‘Potentially Disruptive’ Label by Andrew Isherwood

One of the contentious elements of Christensen’s (1997)1 work is how to identify what is a Disruptive Technology. As mentioned in the literature review the label can only be applied once...

One of the contentious elements of Christensen’s (1997)1 work is how to identify what is a Disruptive Technology. As mentioned in the literature review the label can only be applied once the technology is successful Tellis (2006). Therefore the author surmises’:

A technology can only be labelled as ‘Potentially’ disruptive until it becomes successful

The label “Potentially Disruptive” is valuable as it can portray to investors, customers and employees, there may be great rewards if the business is successful however there are also some risks. The following points would have to be satisfied for the classification of Potentially Disruptive in the Christensen (1997)2 sense:

  • The new Technology under-performs in areas where existing mainstream customers measure value, therefore cannot initially be sold to these customers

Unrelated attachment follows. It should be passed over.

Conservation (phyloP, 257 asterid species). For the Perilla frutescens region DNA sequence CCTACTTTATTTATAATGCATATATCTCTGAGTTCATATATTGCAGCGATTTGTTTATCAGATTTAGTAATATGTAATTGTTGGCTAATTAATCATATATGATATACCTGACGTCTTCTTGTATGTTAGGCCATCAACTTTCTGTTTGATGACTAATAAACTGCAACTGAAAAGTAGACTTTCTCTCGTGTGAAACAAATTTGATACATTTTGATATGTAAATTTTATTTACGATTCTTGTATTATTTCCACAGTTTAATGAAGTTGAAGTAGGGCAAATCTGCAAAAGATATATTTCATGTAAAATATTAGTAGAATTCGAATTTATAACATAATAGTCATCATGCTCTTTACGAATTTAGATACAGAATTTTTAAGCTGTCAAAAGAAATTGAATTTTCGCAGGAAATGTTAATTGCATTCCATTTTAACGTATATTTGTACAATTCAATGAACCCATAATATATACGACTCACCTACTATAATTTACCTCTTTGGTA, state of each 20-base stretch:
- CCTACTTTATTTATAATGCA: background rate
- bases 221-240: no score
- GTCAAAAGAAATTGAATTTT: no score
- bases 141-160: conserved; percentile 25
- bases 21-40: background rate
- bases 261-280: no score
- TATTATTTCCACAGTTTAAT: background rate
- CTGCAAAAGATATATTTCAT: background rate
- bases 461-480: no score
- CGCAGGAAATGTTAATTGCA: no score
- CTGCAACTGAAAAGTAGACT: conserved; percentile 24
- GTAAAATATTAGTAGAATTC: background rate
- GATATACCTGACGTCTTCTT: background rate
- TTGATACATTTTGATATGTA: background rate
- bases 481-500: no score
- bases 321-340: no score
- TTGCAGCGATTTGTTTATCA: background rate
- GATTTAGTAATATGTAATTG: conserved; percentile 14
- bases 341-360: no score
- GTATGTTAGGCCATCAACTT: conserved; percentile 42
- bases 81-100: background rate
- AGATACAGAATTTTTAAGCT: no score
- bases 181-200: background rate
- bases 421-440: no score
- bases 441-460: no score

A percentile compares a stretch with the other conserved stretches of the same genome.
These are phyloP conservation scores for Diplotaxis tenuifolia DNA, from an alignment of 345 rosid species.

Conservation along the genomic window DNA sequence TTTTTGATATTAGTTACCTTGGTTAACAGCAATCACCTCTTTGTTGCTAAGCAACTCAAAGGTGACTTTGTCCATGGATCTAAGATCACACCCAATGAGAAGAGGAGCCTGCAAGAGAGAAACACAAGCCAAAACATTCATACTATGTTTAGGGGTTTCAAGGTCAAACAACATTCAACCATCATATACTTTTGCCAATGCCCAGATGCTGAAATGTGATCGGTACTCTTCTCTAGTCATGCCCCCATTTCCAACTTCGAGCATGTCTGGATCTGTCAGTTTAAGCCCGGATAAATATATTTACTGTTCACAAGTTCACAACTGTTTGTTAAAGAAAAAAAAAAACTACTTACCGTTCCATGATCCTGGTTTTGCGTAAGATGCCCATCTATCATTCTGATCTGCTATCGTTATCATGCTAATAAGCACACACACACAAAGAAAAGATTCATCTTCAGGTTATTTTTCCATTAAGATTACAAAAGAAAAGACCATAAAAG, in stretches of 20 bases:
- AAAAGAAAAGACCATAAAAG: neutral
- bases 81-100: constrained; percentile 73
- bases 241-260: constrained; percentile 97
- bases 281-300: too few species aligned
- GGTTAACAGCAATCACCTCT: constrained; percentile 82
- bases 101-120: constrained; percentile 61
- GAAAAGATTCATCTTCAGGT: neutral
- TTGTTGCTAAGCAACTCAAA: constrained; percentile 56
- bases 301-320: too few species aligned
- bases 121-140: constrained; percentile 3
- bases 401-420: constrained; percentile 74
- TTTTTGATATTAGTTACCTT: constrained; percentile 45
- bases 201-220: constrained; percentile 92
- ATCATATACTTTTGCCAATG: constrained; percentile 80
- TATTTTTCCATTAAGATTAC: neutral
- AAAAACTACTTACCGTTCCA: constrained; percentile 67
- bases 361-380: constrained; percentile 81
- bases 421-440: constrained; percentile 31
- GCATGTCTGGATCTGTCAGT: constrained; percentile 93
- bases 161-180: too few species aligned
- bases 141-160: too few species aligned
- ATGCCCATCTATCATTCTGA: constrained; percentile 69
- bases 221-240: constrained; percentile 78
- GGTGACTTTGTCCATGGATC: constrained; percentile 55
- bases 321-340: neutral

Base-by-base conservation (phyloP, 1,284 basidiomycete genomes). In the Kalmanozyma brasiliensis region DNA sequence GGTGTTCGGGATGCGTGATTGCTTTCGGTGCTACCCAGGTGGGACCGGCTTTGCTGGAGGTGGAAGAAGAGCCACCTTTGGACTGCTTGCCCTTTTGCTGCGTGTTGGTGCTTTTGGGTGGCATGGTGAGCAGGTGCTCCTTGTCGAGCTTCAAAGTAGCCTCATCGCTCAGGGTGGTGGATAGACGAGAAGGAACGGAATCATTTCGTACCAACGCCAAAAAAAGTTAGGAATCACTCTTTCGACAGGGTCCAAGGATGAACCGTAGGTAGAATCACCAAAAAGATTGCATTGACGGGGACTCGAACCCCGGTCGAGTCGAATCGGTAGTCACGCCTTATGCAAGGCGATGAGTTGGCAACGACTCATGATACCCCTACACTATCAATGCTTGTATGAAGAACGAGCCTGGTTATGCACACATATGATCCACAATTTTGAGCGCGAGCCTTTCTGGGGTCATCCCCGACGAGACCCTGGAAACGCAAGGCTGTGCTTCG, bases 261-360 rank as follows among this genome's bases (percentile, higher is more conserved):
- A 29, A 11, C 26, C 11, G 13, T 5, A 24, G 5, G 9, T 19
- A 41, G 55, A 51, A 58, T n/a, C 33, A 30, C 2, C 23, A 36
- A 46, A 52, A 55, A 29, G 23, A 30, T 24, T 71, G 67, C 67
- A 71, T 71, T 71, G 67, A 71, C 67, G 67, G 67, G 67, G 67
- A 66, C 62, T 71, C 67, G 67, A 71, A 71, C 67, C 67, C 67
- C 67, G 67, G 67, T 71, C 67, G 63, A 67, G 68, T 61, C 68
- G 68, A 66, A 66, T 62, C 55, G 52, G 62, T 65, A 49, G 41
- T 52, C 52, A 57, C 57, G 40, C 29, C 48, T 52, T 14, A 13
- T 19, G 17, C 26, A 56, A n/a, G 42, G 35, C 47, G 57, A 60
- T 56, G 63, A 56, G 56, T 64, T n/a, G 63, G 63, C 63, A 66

• There are some customers in new emerging markets that value this new technology; it may be smaller, cheaper, simpler or more convenient.
  • There is a likelihood the new Technology will steadily improve over time and meet the needs of the mainstream customers, who will switch to this new Technology

By identifying a technology as ‘Potentially Disruptive’ it means that as well as the emerging markets, which are probably unknown in size and difficult to predict, the new business can say it is also aiming at the Value Networks above and target the revenues which are measurable of that existing market. This allows the business to raise more funds which help in making the business a success.

For example a start-up company creates a new product for what it envisages as an emerging market, nobody knows what the size of the market will be, so investors see this as being a high risk business. Further research is done and it is found that in three years’ time this product will be sufficiently developed to sell to an existing market. This changes the risks involved as in three years’ time, if the emerging market gamble does not come off, the business can sell the product to existing customers.

It could be viewed that the labelling of an innovation as ‘Potentially Disruptive’ allows it to generate sufficient funding, be that for an internal project or VC back money, to make it successful, whereas without this label funding may be harder to obtain. Further research is required to validate this claim.

 

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  1. Christensen C.M. (1997) “The Innovator’s Dilemma”, Harvard Business School Press []
  2. Christensen C.M. (1997) “The Innovator’s Dilemma”, Harvard Business School Press []

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